Lord Justice Leveson has been dealt a bad hand. On Thursday he’ll fulfil his task of recommending a new regulatory system for the British press — that vague bunch whose boundaries and levels of entry shift with each technological innovation.
It’s possible Sir Brian’s report will have a brief life in the age of the internet: A world where we are all publishers, where citizen journalists and reporters on national papers curate and cover the same stories, where traditional models of journalism are chipped away. But Leveson is determined to recommend something that works for the public, the public who were disgusted (rightly so) at the phone hacking scandal.
So what’s on the table? The industry and the newly-formed Free Speech Network is flying the flag for improved self-regulation. Index has called for a model of tough, independent regulation free from government interference. Campaign group Hacked Off is pushing for statutory underpinning of a new independent regulator, a model the National Union of Journalists and several Tory MPs and peers defended earlier this month.
Hacked Off and its camp argue that only a dab of statute is needed for the press to get its house in order and serve the public. A new regulator would be created by parliamentary statute, but would not play a role in day-to-day operations, sitting instead at arm’s length from Westminster.
But would statute even keep up with the pace of change in the digital age? Would we see statutory definitions of privacy and the public interest as well?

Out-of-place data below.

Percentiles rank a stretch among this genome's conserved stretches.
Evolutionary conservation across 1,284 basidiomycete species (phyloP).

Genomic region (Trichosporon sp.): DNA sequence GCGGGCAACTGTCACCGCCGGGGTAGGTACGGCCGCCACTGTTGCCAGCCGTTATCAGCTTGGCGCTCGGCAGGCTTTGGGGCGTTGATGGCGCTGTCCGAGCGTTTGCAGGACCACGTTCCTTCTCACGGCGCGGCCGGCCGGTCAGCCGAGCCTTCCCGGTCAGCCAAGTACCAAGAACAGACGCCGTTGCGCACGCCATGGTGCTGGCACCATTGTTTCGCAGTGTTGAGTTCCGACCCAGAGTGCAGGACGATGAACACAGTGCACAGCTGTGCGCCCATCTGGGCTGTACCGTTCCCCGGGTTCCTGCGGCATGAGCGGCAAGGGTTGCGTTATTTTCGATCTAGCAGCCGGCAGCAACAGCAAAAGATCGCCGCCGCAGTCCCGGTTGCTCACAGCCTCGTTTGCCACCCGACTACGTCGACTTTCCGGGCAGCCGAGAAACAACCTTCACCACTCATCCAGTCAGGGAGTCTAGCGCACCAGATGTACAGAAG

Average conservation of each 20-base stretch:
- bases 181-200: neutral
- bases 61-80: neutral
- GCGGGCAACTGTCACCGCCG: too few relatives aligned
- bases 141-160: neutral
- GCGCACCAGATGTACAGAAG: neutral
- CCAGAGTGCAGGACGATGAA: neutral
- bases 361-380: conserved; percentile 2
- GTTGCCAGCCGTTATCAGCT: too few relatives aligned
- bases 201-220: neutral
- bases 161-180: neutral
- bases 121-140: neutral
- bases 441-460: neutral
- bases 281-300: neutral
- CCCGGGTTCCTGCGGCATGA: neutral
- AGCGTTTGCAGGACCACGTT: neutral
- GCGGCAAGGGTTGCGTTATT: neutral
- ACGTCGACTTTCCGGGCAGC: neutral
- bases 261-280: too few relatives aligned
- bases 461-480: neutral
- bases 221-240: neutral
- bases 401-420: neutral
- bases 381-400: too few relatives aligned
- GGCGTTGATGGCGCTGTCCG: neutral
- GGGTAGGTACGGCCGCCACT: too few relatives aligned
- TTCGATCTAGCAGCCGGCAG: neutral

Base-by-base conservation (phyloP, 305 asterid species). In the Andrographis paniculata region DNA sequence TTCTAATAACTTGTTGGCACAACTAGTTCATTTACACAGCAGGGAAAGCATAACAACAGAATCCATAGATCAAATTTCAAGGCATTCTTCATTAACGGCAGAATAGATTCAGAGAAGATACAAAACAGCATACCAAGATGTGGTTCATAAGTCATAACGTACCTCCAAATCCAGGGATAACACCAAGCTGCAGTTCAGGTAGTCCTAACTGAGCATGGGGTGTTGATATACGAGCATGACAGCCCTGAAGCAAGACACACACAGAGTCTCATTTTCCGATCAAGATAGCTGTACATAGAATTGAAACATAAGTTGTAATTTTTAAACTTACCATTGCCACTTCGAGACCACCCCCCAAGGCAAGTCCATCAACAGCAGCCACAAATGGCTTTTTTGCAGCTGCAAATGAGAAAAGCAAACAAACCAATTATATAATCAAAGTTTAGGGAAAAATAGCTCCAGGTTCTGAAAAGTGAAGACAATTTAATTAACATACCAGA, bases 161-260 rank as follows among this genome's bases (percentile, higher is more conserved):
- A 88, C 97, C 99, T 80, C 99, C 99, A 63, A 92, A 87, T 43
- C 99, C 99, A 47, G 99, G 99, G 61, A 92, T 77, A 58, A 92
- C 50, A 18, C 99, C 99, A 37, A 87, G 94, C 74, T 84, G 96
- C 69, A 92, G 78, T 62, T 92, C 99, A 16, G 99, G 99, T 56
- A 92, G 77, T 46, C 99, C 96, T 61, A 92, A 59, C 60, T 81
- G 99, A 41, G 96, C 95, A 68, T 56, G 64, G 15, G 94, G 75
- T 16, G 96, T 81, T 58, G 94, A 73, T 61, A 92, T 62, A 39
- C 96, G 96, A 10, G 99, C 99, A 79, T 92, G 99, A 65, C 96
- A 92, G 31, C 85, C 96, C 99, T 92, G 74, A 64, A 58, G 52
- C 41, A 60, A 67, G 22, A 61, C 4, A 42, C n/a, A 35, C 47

Either this country has a press entirely free from government interference, or it doesn’t, quoting the Spectator’s Fraser Nelson. A new regulator might not play a part in daily operations, but, as Nelson writes, “as soon as the device of political control is created, it can be ratcheted up later.”
It is now our country’s journalists who risk paying the price for the actions not only of a few reporters but also of power-seeking politicians and police. Ordinary journalists who are, let’s not forget, already hemmed in by England’s chilling libel laws and the plethora of other criminal legislation, several areas of which do not carry a public interest defence for reporters.
And, to muddy the waters a little more, we are all journalists now, to use author Nick Cohen’s words. That’s why the hand Leveson’s been dealt is a tough one: his recommendations may not just affect the press, they could affect all of us who blog, tweet our views or share our sentiments on Facebook.
Those of us who obsess about press freedom might well have concerns about bringing statute into the game. And why shouldn’t we? Hard-won freedoms that are chipped away at, however well-intentioned, can be hard to replace.